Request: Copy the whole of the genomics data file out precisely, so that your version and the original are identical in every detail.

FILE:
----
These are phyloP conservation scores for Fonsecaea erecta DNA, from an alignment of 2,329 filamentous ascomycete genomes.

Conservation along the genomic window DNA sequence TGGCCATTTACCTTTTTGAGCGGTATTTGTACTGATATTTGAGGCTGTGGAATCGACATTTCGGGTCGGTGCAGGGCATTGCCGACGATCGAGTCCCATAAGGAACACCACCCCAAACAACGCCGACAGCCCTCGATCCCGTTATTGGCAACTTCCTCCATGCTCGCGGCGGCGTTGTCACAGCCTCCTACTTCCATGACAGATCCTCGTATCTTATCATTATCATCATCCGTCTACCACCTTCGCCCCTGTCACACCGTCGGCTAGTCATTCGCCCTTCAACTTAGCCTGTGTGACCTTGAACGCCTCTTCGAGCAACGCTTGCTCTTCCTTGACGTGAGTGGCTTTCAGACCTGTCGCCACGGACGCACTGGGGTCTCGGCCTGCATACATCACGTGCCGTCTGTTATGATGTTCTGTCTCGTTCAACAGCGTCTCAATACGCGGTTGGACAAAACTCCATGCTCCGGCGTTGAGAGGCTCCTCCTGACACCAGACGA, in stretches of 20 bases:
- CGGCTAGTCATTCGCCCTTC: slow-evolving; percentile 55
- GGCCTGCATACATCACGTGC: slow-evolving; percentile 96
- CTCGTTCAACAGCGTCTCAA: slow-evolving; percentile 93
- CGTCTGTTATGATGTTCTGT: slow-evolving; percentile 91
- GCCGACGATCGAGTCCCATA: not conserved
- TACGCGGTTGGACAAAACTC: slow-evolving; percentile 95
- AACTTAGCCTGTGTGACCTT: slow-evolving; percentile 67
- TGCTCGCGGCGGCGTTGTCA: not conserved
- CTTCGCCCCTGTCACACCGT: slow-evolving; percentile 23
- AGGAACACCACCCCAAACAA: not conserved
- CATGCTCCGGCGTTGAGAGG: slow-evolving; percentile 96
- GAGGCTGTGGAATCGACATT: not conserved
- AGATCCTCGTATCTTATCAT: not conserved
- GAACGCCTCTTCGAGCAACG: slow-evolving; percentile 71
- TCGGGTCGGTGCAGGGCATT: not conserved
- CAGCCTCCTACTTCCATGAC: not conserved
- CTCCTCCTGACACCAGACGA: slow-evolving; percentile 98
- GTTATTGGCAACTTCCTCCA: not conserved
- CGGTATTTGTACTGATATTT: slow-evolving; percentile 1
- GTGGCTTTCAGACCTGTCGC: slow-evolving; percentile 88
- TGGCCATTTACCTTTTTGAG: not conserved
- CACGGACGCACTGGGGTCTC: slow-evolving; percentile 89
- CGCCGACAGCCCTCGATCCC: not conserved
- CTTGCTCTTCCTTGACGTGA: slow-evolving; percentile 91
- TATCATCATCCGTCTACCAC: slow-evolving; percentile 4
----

These are phyloP conservation scores for Fonsecaea erecta DNA, from an alignment of 2,329 filamentous ascomycete genomes.

Conservation along the genomic window DNA sequence TGGCCATTTACCTTTTTGAGCGGTATTTGTACTGATATTTGAGGCTGTGGAATCGACATTTCGGGTCGGTGCAGGGCATTGCCGACGATCGAGTCCCATAAGGAACACCACCCCAAACAACGCCGACAGCCCTCGATCCCGTTATTGGCAACTTCCTCCATGCTCGCGGCGGCGTTGTCACAGCCTCCTACTTCCATGACAGATCCTCGTATCTTATCATTATCATCATCCGTCTACCACCTTCGCCCCTGTCACACCGTCGGCTAGTCATTCGCCCTTCAACTTAGCCTGTGTGACCTTGAACGCCTCTTCGAGCAACGCTTGCTCTTCCTTGACGTGAGTGGCTTTCAGACCTGTCGCCACGGACGCACTGGGGTCTCGGCCTGCATACATCACGTGCCGTCTGTTATGATGTTCTGTCTCGTTCAACAGCGTCTCAATACGCGGTTGGACAAAACTCCATGCTCCGGCGTTGAGAGGCTCCTCCTGACACCAGACGA, in stretches of 20 bases:
- CGGCTAGTCATTCGCCCTTC: slow-evolving; percentile 55
- GGCCTGCATACATCACGTGC: slow-evolving; percentile 96
- CTCGTTCAACAGCGTCTCAA: slow-evolving; percentile 93
- CGTCTGTTATGATGTTCTGT: slow-evolving; percentile 91
- GCCGACGATCGAGTCCCATA: not conserved
- TACGCGGTTGGACAAAACTC: slow-evolving; percentile 95
- AACTTAGCCTGTGTGACCTT: slow-evolving; percentile 67
- TGCTCGCGGCGGCGTTGTCA: not conserved
- CTTCGCCCCTGTCACACCGT: slow-evolving; percentile 23
- AGGAACACCACCCCAAACAA: not conserved
- CATGCTCCGGCGTTGAGAGG: slow-evolving; percentile 96
- GAGGCTGTGGAATCGACATT: not conserved
- AGATCCTCGTATCTTATCAT: not conserved
- GAACGCCTCTTCGAGCAACG: slow-evolving; percentile 71
- TCGGGTCGGTGCAGGGCATT: not conserved
- CAGCCTCCTACTTCCATGAC: not conserved
- CTCCTCCTGACACCAGACGA: slow-evolving; percentile 98
- GTTATTGGCAACTTCCTCCA: not conserved
- CGGTATTTGTACTGATATTT: slow-evolving; percentile 1
- GTGGCTTTCAGACCTGTCGC: slow-evolving; percentile 88
- TGGCCATTTACCTTTTTGAG: not conserved
- CACGGACGCACTGGGGTCTC: slow-evolving; percentile 89
- CGCCGACAGCCCTCGATCCC: not conserved
- CTTGCTCTTCCTTGACGTGA: slow-evolving; percentile 91
- TATCATCATCCGTCTACCAC: slow-evolving; percentile 4